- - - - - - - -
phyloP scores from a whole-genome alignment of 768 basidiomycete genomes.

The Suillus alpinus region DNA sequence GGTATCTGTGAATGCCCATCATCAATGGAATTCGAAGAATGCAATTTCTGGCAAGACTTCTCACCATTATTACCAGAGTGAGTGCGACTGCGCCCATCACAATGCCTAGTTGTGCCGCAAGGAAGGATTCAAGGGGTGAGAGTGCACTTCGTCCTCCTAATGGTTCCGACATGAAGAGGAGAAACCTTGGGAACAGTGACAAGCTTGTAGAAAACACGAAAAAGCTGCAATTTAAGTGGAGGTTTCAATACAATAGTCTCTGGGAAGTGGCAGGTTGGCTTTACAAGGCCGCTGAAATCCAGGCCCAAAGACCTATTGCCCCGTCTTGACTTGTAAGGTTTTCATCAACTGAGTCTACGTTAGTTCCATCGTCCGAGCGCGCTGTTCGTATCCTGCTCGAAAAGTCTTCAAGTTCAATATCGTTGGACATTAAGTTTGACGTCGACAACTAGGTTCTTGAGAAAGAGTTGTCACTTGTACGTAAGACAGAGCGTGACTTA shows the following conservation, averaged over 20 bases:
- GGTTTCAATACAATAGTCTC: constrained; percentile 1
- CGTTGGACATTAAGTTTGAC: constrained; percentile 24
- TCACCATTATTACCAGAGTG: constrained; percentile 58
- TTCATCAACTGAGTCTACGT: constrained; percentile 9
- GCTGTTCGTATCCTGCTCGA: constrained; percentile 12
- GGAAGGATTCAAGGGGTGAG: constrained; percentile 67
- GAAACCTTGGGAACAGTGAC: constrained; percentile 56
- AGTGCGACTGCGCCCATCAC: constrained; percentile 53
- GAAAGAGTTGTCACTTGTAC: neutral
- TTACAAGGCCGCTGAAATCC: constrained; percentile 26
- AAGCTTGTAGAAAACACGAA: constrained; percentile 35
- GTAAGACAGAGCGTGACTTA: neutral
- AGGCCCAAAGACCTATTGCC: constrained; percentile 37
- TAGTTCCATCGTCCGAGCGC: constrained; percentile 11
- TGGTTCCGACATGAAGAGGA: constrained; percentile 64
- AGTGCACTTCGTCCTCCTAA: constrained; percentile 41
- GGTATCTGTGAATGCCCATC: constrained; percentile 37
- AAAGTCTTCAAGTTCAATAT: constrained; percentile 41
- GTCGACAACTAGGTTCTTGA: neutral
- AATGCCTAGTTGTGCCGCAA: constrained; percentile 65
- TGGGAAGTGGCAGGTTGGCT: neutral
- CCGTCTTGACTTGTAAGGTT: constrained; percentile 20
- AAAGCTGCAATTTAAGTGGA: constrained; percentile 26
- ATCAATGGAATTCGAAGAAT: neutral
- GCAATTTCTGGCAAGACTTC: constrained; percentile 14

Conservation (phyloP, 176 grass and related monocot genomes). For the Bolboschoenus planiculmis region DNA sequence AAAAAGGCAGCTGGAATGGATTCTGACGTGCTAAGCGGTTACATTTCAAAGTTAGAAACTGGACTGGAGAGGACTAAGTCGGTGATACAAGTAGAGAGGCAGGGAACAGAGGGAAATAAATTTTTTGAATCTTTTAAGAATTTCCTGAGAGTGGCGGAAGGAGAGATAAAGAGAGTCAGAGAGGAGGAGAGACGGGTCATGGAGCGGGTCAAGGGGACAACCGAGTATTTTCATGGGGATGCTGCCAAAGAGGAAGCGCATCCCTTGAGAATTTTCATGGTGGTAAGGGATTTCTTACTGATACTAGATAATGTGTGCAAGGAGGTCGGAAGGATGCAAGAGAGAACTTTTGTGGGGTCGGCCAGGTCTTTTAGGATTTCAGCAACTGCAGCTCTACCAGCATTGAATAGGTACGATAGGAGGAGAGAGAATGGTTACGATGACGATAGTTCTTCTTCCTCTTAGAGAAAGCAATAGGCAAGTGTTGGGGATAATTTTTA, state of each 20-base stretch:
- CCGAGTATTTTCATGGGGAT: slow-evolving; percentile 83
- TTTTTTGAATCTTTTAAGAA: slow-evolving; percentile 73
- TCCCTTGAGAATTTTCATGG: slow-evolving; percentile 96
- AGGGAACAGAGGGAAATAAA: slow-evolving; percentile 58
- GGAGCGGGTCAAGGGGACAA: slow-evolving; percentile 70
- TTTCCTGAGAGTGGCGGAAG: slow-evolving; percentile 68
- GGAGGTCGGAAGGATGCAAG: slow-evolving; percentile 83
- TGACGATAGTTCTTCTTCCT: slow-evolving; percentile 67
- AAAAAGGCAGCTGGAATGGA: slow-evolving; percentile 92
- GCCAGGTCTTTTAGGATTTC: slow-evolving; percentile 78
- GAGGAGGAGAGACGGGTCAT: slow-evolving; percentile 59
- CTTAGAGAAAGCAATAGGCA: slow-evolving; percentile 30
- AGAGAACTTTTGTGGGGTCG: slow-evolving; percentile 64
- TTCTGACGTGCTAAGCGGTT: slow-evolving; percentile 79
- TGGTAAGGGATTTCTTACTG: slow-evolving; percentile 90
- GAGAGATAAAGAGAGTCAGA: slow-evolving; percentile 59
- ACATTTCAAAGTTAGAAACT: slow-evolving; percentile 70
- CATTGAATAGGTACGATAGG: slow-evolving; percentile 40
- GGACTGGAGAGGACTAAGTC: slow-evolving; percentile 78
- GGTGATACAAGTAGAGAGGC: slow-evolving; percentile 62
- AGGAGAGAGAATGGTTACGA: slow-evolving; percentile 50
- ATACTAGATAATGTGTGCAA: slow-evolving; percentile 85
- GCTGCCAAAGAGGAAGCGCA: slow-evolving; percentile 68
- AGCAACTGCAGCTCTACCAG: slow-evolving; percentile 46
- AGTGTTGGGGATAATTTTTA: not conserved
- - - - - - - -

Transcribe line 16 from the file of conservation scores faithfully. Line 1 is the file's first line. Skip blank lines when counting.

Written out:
- TAGTTCCATCGTCCGAGCGC: constrained; percentile 11